Re: IPVS IPv6: code and data structure reuse

To: lvs-devel@xxxxxxxxxxxxxxx
Subject: Re: IPVS IPv6: code and data structure reuse
Cc: "Joseph Mack NA3T" <jmack@xxxxxxxx>
From: "Julius Volz" <juliusv@xxxxxxxxxx>
Date: Thu, 24 Apr 2008 17:38:18 +0200
Hi Joe,

On Thu, Apr 24, 2008, Joseph Mack NA3T wrote:
> On Thu, 24 Apr 2008, Julius Volz wrote:
>  I'm replying in case no one else does, not because I have any good answers.

Thanks! Any conversation helps clarify things!

>  How is the coding done in netfilter/ipv6? How about *BSD?

Don't know about *BSD, but from my quick look at Netfilter, they seem
to basically duplicate everything for IPv6...

> > This means that all IPv6 specific IPVS code would have to be very cleanly
> separated from the old code
> >
>  I would think it better to have code that works, that has asthetic
> problems, than to have a whole pile of perfectly written code that never got
> released because you ran out of time. Someone else can clean it up later if
> the asthetics are that big a problem.

Yeah, with "cleanly separated" I actually really meant just separating
it in a way that actually compiles, links and works somehow when it
depends on a modular CONFIG_IPV6, not really worrying about aesthetics

About running out of time: The good thing is that I can still continue
on this regardless of my current employer, since the project is
interesting by itself ;)

> > Would it still be ok to use some of the same data structures for both
> > IP versions, by optionally including IPv6 address fields and address
> > family specifiers in them? Like this:
> >
> > union ip_vs_addr {
> >       __be32                  v4;
> > #ifdef CONFIG_IP_VS_IPV6
> >       struct in6_addr         v6;
> > #endif
> > };
> >
>  kernel people moan about #ifdefs but I don't know what they do to get
> around them.

The #ifdef in this case isn't so bad in itself, no. It's just that the
optional block will still be included if the code for the
corresponding CONFIG variable has been compiled as a module, but not
been loaded. Nothing would break, there just would be some wasted

>  What if IPV6 in not turned on in NETWORKING and you don't have an #ifdef
> here, will in6_addr wind up being some NULL struct which will/can be
> ignored?

In that case, the union would just always be bigger than necessary as
it contains enough space for an IPv6 address. Since IPv6 code wouldn't
be loaded, the IPv6 union member would just never be accessed, so
nothing bad would happen.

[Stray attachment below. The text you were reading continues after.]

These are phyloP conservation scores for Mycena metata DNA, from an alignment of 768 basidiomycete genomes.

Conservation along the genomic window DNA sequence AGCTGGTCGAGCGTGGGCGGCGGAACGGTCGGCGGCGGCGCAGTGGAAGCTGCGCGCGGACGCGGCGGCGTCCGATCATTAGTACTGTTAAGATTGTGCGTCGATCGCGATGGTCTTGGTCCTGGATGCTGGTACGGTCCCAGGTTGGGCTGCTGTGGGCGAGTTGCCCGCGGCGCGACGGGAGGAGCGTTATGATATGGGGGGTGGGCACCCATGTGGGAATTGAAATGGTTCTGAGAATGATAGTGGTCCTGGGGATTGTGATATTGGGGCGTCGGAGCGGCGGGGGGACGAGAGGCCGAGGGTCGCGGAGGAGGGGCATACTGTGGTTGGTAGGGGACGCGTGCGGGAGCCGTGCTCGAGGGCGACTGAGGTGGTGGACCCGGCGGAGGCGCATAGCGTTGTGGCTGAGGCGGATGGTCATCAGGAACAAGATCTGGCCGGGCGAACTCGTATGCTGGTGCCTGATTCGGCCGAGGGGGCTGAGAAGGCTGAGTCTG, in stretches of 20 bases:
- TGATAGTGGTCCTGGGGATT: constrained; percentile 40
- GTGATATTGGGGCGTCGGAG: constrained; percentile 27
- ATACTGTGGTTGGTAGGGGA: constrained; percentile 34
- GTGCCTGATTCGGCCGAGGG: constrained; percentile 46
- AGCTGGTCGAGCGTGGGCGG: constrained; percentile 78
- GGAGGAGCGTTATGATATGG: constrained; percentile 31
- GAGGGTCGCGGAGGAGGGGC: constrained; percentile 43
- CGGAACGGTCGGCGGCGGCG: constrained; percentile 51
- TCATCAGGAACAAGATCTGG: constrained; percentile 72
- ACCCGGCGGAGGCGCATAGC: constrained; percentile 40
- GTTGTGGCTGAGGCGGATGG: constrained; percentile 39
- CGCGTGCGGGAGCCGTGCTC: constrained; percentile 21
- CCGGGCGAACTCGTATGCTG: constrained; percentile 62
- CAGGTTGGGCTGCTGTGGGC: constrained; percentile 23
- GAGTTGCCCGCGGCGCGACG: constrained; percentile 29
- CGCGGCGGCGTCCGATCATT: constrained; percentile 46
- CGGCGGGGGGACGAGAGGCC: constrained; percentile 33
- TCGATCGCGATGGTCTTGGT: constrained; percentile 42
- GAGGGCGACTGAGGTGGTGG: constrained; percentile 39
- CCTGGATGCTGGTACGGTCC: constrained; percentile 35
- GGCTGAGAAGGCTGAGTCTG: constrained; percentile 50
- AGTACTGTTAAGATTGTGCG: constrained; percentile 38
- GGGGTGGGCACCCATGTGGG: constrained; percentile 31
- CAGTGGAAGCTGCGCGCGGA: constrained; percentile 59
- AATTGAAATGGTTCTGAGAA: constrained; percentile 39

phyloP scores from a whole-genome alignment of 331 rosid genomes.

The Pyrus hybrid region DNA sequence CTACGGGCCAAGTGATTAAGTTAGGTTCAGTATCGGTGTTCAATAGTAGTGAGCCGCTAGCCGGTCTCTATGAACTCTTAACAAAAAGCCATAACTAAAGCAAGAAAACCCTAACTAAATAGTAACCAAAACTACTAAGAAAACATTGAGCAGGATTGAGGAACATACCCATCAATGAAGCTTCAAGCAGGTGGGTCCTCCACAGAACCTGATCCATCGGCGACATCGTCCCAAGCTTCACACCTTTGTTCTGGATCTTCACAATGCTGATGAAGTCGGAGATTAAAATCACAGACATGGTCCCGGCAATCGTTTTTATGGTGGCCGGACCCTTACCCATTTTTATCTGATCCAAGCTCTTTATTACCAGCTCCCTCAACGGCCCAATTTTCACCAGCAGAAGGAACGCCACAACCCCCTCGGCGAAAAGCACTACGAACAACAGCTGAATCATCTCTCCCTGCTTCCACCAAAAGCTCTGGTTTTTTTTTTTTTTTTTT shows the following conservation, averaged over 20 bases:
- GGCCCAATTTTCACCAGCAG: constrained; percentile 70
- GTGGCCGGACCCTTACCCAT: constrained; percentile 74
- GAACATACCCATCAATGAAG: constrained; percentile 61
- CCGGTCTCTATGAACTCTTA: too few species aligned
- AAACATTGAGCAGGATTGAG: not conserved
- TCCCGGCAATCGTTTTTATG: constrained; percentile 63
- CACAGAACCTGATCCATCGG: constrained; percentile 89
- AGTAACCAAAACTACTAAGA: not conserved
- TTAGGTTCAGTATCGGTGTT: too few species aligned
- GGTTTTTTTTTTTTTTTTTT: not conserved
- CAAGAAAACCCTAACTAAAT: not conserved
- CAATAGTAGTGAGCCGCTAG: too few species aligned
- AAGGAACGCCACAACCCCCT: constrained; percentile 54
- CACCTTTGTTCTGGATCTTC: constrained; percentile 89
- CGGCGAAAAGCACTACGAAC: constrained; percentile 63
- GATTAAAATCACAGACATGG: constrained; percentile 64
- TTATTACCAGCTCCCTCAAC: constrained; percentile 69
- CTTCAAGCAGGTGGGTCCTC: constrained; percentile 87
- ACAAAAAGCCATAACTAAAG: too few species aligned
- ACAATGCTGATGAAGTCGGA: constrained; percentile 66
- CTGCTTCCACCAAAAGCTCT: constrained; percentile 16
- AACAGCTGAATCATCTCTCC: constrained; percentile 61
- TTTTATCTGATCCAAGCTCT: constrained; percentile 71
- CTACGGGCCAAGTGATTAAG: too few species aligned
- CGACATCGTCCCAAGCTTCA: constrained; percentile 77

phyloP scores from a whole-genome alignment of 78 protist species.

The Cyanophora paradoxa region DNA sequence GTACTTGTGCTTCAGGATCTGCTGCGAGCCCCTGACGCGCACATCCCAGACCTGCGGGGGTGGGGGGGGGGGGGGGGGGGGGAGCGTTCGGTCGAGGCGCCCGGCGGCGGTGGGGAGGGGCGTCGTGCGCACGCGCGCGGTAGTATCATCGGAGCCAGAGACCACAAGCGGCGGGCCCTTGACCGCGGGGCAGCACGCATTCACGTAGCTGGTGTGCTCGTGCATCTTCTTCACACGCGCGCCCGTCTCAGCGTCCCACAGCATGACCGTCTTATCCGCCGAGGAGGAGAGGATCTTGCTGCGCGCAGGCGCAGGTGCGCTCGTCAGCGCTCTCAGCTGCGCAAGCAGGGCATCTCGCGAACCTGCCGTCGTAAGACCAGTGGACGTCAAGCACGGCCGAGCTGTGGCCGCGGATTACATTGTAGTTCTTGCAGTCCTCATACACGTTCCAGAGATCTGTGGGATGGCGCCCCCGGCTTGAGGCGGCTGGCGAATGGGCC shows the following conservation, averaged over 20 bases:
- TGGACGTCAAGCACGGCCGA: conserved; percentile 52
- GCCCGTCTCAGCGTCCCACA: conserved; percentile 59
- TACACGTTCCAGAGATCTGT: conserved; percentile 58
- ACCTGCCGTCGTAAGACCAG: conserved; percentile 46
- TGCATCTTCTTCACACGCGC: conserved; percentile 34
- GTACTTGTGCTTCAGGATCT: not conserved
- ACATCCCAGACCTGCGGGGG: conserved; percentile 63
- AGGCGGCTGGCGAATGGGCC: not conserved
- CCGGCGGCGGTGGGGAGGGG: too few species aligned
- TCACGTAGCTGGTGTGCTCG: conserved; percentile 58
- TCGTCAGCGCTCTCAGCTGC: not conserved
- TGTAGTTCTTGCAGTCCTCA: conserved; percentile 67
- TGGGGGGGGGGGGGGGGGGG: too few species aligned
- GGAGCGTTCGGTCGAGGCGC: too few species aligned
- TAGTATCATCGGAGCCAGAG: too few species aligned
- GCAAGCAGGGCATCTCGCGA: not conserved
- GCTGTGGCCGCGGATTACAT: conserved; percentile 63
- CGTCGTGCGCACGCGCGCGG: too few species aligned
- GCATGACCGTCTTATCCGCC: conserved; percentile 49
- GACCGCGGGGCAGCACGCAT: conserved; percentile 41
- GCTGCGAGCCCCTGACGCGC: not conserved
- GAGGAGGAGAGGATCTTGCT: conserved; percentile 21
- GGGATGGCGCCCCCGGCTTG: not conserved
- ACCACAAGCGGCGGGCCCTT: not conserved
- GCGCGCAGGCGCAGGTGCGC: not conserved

> > The problem with this is that the IPv6 fields would still be in there,
> wasting space,
> >
>  the kernel is so large now, I don't think there can be any realistic claims
> on not wasting space.

Yeah, I guess the only place where this could add a relevant (but
still small) size increase is in the connection table, since that can
hold a lot of entries. But then again, connection entries are pretty
big already anyways.

>  sounds good to me. I wouldn't worry about this a whole lot just yet. I
> would be quite happy if in the first version ipv6 for ipvs came out with no
> user options - it's turned on whether the user wants it or not. The next
> iteration would be if IPV6 is turned on in NETWORKING, then ipv6 is turned
> on in ipvs. I wouldn't go beyond that - you want the kernel config to be as
> simple as possible. Anyone who wants ipv6 off in ipvs(), while turning on
> IPV6 in NETWORKING can go figure it out for themselves.

Well, to turn on IPv6 in IPVS, you really _have_ to turn on IPv6 in
the kernel in general, since you'll be using and linking against that
code. So your first suggestion wouldn't be possible, but the other
ones sound fine and I might take that path!

> > After thinking about all this, it seems IPv6 in IPVS should be a
> collection of separate modules anyways, right? Even if that means a lot of
> duplication and extra maintenance (and maybe later, refactoring to reduce
> the duplication)...
> >
>  you can't count on maintenance (the big cost in code is not writing it, but
> maintaining it). There's not a lot of people paying attention to ipvs() and
> you should plan on any code you submit to be in there unchanged for quite
> some time. You can see how few other people have wanted to tackle ipv6 for

That's fine. Usually people only change things if they really find
something that doesn't work for them and they need it desperately.
Having less fluctuation in that part of the kernel makes it easier to
start hacking on though.

> ipvs(). I would have/use as much code from the IPV6 layer as possible, where
> other people will maintain it, and have as little new code in ipvs() as
> possible, presumably just duplicated lines (with #ifdefs) making the ipv6
> rather than ipv4 call.

Sure, the plan was to keep the IPv6 code similar to the old version,
but with the IPv4 calls replaced by ones to the IPv6 layer. As IPv6
isn't only about bigger addresses, some of the mechanisms (different
ICMPv6 messages, different fragmentation issues, various types of
extension headers) will also have to be adjusted, but that can also
evolve over time as it is noticed. I don't know all of the correct
replacements yet, but I guess we'll figure them out as we go along.

>  ipvs() is basically one module now. I wouldn't code up a collection of
> modules. The user will have to go figure out all the modules to load to get
> ipvs_ipv6 to work. This is a lot to ask. I think keeping ipvs() as one
> module would be best. Next option would be having an ipvs() and an
> ipvs_ipv6().

Well, we have a collection of modules already, one for the IPVS core,
one for each scheduler and one for the FTP protocol helper. So having
a couple more is not too bad and they should be loaded automatically
when needed anyways ;)

>  Thanks for plugging away at this.

I'm doing what I can :) Thanks for the support!


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